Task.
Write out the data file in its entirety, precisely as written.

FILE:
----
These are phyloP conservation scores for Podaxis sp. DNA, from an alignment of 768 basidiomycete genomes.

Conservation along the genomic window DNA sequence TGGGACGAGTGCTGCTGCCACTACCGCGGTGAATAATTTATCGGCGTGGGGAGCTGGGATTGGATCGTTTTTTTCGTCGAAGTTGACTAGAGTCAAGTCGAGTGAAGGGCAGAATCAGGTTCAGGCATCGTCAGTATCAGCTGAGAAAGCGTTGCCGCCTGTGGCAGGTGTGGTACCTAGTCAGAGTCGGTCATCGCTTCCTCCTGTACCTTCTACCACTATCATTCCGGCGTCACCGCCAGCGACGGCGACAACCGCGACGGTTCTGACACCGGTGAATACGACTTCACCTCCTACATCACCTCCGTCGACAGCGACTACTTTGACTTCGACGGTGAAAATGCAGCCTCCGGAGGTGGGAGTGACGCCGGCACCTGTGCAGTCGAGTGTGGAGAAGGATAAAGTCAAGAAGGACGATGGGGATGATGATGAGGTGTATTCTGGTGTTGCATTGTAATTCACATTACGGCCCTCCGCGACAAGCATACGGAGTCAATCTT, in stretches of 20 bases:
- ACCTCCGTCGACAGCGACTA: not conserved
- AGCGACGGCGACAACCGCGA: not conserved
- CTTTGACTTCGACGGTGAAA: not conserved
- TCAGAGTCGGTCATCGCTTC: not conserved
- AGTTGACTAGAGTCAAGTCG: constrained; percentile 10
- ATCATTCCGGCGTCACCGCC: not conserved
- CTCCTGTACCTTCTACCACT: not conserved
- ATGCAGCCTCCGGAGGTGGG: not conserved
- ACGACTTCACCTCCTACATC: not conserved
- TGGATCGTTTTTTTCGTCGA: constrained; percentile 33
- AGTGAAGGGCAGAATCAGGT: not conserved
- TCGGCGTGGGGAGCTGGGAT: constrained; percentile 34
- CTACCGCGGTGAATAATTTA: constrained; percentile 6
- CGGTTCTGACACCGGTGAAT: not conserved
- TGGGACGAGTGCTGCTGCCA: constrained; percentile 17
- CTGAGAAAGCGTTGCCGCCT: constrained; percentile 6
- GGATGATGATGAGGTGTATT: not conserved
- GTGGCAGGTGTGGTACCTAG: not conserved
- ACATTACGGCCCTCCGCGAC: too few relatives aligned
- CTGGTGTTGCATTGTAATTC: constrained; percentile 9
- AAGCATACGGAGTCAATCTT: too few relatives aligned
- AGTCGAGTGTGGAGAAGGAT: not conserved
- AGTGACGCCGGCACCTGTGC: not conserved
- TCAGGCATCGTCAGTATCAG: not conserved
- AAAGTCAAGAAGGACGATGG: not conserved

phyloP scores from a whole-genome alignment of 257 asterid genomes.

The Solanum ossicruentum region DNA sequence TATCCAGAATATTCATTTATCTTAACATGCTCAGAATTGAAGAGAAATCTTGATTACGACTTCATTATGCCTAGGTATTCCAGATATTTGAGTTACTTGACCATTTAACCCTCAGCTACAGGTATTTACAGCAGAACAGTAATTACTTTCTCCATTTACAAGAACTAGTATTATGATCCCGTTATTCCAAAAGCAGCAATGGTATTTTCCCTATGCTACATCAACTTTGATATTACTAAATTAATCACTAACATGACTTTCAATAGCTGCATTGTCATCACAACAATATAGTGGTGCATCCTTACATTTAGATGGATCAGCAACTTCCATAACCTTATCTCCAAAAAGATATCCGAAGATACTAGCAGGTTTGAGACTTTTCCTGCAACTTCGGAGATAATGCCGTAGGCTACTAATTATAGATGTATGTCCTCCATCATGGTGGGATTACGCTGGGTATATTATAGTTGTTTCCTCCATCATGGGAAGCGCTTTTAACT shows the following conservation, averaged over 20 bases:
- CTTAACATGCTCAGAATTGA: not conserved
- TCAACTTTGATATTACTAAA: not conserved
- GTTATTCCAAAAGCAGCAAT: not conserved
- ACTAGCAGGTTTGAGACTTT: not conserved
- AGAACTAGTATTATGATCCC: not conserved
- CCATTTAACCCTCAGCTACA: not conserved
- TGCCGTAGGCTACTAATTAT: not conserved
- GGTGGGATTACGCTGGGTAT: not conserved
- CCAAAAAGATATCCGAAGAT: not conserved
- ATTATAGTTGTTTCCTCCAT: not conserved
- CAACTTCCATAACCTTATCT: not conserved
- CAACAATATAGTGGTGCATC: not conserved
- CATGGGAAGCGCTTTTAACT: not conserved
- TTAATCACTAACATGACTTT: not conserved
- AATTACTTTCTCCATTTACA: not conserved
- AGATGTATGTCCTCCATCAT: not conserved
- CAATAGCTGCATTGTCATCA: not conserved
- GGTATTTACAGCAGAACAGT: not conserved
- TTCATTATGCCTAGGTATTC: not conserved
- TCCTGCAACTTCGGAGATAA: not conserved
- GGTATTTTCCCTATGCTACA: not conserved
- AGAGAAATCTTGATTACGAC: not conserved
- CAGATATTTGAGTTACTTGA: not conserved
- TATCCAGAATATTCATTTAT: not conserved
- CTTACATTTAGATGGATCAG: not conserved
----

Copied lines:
These are phyloP conservation scores for Podaxis sp. DNA, from an alignment of 768 basidiomycete genomes.

Conservation along the genomic window DNA sequence TGGGACGAGTGCTGCTGCCACTACCGCGGTGAATAATTTATCGGCGTGGGGAGCTGGGATTGGATCGTTTTTTTCGTCGAAGTTGACTAGAGTCAAGTCGAGTGAAGGGCAGAATCAGGTTCAGGCATCGTCAGTATCAGCTGAGAAAGCGTTGCCGCCTGTGGCAGGTGTGGTACCTAGTCAGAGTCGGTCATCGCTTCCTCCTGTACCTTCTACCACTATCATTCCGGCGTCACCGCCAGCGACGGCGACAACCGCGACGGTTCTGACACCGGTGAATACGACTTCACCTCCTACATCACCTCCGTCGACAGCGACTACTTTGACTTCGACGGTGAAAATGCAGCCTCCGGAGGTGGGAGTGACGCCGGCACCTGTGCAGTCGAGTGTGGAGAAGGATAAAGTCAAGAAGGACGATGGGGATGATGATGAGGTGTATTCTGGTGTTGCATTGTAATTCACATTACGGCCCTCCGCGACAAGCATACGGAGTCAATCTT, in stretches of 20 bases:
- ACCTCCGTCGACAGCGACTA: not conserved
- AGCGACGGCGACAACCGCGA: not conserved
- CTTTGACTTCGACGGTGAAA: not conserved
- TCAGAGTCGGTCATCGCTTC: not conserved
- AGTTGACTAGAGTCAAGTCG: constrained; percentile 10
- ATCATTCCGGCGTCACCGCC: not conserved
- CTCCTGTACCTTCTACCACT: not conserved
- ATGCAGCCTCCGGAGGTGGG: not conserved
- ACGACTTCACCTCCTACATC: not conserved
- TGGATCGTTTTTTTCGTCGA: constrained; percentile 33
- AGTGAAGGGCAGAATCAGGT: not conserved
- TCGGCGTGGGGAGCTGGGAT: constrained; percentile 34
- CTACCGCGGTGAATAATTTA: constrained; percentile 6
- CGGTTCTGACACCGGTGAAT: not conserved
- TGGGACGAGTGCTGCTGCCA: constrained; percentile 17
- CTGAGAAAGCGTTGCCGCCT: constrained; percentile 6
- GGATGATGATGAGGTGTATT: not conserved
- GTGGCAGGTGTGGTACCTAG: not conserved
- ACATTACGGCCCTCCGCGAC: too few relatives aligned
- CTGGTGTTGCATTGTAATTC: constrained; percentile 9
- AAGCATACGGAGTCAATCTT: too few relatives aligned
- AGTCGAGTGTGGAGAAGGAT: not conserved
- AGTGACGCCGGCACCTGTGC: not conserved
- TCAGGCATCGTCAGTATCAG: not conserved
- AAAGTCAAGAAGGACGATGG: not conserved

phyloP scores from a whole-genome alignment of 257 asterid genomes.

The Solanum ossicruentum region DNA sequence TATCCAGAATATTCATTTATCTTAACATGCTCAGAATTGAAGAGAAATCTTGATTACGACTTCATTATGCCTAGGTATTCCAGATATTTGAGTTACTTGACCATTTAACCCTCAGCTACAGGTATTTACAGCAGAACAGTAATTACTTTCTCCATTTACAAGAACTAGTATTATGATCCCGTTATTCCAAAAGCAGCAATGGTATTTTCCCTATGCTACATCAACTTTGATATTACTAAATTAATCACTAACATGACTTTCAATAGCTGCATTGTCATCACAACAATATAGTGGTGCATCCTTACATTTAGATGGATCAGCAACTTCCATAACCTTATCTCCAAAAAGATATCCGAAGATACTAGCAGGTTTGAGACTTTTCCTGCAACTTCGGAGATAATGCCGTAGGCTACTAATTATAGATGTATGTCCTCCATCATGGTGGGATTACGCTGGGTATATTATAGTTGTTTCCTCCATCATGGGAAGCGCTTTTAACT shows the following conservation, averaged over 20 bases:
- CTTAACATGCTCAGAATTGA: not conserved
- TCAACTTTGATATTACTAAA: not conserved
- GTTATTCCAAAAGCAGCAAT: not conserved
- ACTAGCAGGTTTGAGACTTT: not conserved
- AGAACTAGTATTATGATCCC: not conserved
- CCATTTAACCCTCAGCTACA: not conserved
- TGCCGTAGGCTACTAATTAT: not conserved
- GGTGGGATTACGCTGGGTAT: not conserved
- CCAAAAAGATATCCGAAGAT: not conserved
- ATTATAGTTGTTTCCTCCAT: not conserved
- CAACTTCCATAACCTTATCT: not conserved
- CAACAATATAGTGGTGCATC: not conserved
- CATGGGAAGCGCTTTTAACT: not conserved
- TTAATCACTAACATGACTTT: not conserved
- AATTACTTTCTCCATTTACA: not conserved
- AGATGTATGTCCTCCATCAT: not conserved
- CAATAGCTGCATTGTCATCA: not conserved
- GGTATTTACAGCAGAACAGT: not conserved
- TTCATTATGCCTAGGTATTC: not conserved
- TCCTGCAACTTCGGAGATAA: not conserved
- GGTATTTTCCCTATGCTACA: not conserved
- AGAGAAATCTTGATTACGAC: not conserved
- CAGATATTTGAGTTACTTGA: not conserved
- TATCCAGAATATTCATTTAT: not conserved
- CTTACATTTAGATGGATCAG: not conserved